Drying: moving from batch to continuous processes

June 1, 2010
Griet Van Vaerenbergh

Griet Van Vaerenbergh is Product Manager Single Pot Processing at GEA Pharma Systems nv (Collette).

Pharmaceutical Technology Europe

The requirements of a granule drying process haven?t really changed much in recent years: pharmaceutical companies still need a process/technology that is capable of drying the produced granules as fast as possible, without affecting critical quality attributes (CQAs), such as particle size and homogeneity.

Griet Van Vaerenbergh. Product Manager Single Pot Processing at GEA Pharma Systems nv (Collette).The requirements of a granule drying process haven’t really changed much in recent years: pharmaceutical companies still need a process/technology that is capable of drying the produced granules as fast as possible, without affecting critical quality attributes (CQAs), such as particle size and homogeneity. However, as with all other pharmaceutical processes, the pharma industry has started to focus on quality by design (QbD) for the development of granule drying processes. As such, companies are now working on controlling and analysing CQAs in‑line and during the process, as well as understanding the process better and correcting it when necessary, rather than analysing the product afterwards without a thorough understanding of what might have gone wrong during the process in case of an out‑of‑specification result.

Two major breakthroughs in granule drying technologies have taken place in recent years: the development of better and more robust and integrated PAT tools and probes, with the ability to clean and calibrate without interrupting the process, and the introduction of continuous processing for granulation and drying. The use of PAT tools for in‑line/in‑process measurement of CQAs has helped the pharma industry obtain a better understanding of processes, which makes it possible to implement QbD in the development of new products, as well as to improve current processes. This helps to improve production efficiency, product quality and safety.

However, with current batch drying technologies, it is often not possible to correct a detected out-of-specification situation during the process, which is why the introduction of continuous granulation and drying technologies is so important. A continuous system is ideally suited for the implementation of on‑line PAT measurements because it is very easy to detect a deviation from steady state and to modify the process parameters via a feedback (or even feed forward) loop to prevent the product from becoming out-of-specification. This development will lead to better process control, high production efficiency, less wasted product, and better product quality and safety.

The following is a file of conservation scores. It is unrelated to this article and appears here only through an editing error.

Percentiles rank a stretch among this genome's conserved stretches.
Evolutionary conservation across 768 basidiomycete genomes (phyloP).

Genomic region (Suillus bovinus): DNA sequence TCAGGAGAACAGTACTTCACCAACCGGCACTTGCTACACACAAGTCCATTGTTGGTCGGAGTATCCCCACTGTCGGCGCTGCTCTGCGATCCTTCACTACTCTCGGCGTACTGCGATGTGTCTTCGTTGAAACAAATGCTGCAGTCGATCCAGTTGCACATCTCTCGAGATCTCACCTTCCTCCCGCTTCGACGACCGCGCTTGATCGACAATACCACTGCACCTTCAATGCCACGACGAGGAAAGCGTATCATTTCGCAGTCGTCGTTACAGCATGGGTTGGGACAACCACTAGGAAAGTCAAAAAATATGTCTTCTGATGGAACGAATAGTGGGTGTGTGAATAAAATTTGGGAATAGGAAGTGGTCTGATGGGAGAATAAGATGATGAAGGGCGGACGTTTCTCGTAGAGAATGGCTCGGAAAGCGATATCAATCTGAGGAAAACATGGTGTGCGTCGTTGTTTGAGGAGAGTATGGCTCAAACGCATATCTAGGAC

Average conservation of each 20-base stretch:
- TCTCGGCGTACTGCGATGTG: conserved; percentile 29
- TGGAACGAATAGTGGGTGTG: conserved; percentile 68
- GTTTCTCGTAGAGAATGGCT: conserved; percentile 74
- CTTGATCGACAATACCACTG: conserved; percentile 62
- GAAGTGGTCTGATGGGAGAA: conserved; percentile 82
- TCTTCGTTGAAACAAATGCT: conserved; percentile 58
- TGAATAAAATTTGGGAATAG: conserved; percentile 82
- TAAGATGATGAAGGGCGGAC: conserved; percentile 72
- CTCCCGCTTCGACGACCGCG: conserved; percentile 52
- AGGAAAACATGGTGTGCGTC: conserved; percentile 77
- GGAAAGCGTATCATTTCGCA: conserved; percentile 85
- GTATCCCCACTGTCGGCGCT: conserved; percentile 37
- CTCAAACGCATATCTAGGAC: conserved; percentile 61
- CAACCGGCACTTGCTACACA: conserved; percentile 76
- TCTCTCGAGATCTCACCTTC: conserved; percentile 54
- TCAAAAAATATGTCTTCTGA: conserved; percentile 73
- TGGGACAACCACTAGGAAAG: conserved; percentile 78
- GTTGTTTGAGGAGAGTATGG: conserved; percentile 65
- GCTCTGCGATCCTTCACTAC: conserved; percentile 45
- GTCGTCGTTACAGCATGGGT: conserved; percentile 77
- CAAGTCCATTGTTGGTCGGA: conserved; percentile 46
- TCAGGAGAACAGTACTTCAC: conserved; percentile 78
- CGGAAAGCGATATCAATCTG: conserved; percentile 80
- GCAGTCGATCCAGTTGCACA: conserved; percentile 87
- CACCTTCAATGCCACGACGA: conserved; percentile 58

Drawbacks of existing systems and solutions

One of the main drawbacks of current drying systems is that they are all batch systems. Even with the implementation of on-line measurement tools, batch processes are more difficult to understand and control because they are in a continuous state of change. As mentioned above, when an out‑of‑specification result is detected in batch systems, it is often not possible to correct it by changing process parameters and a complete batch is wasted.

Continuous systems can overcome this problem. As a continuous system reaches a steady state, it is much easier to understand and control. An advanced control system continuously monitors the process and when it detects a trend to deviate from steady state, it will automatically take action by changing process parameters to avoid out-of-spec results. In newly developed continuous systems, steady state is reached very fast and there is always only a small amount of product in process; in the unlikely event that out-of-spec product is produced, only a small amount needs to be discarded.

Because of the advantages, we will see a move from batch systems to continuous systems, and a widespread implementation of on‑line measurement tools and advanced control systems, such as those already seen in the chemical industry, only on a smaller scale. I also believe that continuous systems will be more flexible; not continuous systems producing only a single product for years, but systems that can produce several products in campaigns of varying length.

Additionally, given the fact that a tablet press is already a continuous process, we will see the implementation of truly continuous production systems, going from powders to tablets without products in quarantine waiting to be released after drying and before tabletting. With advanced control systems containing feed forward and feedback loops, the on‑line measurements of CQAs will be sufficient for real‑time release.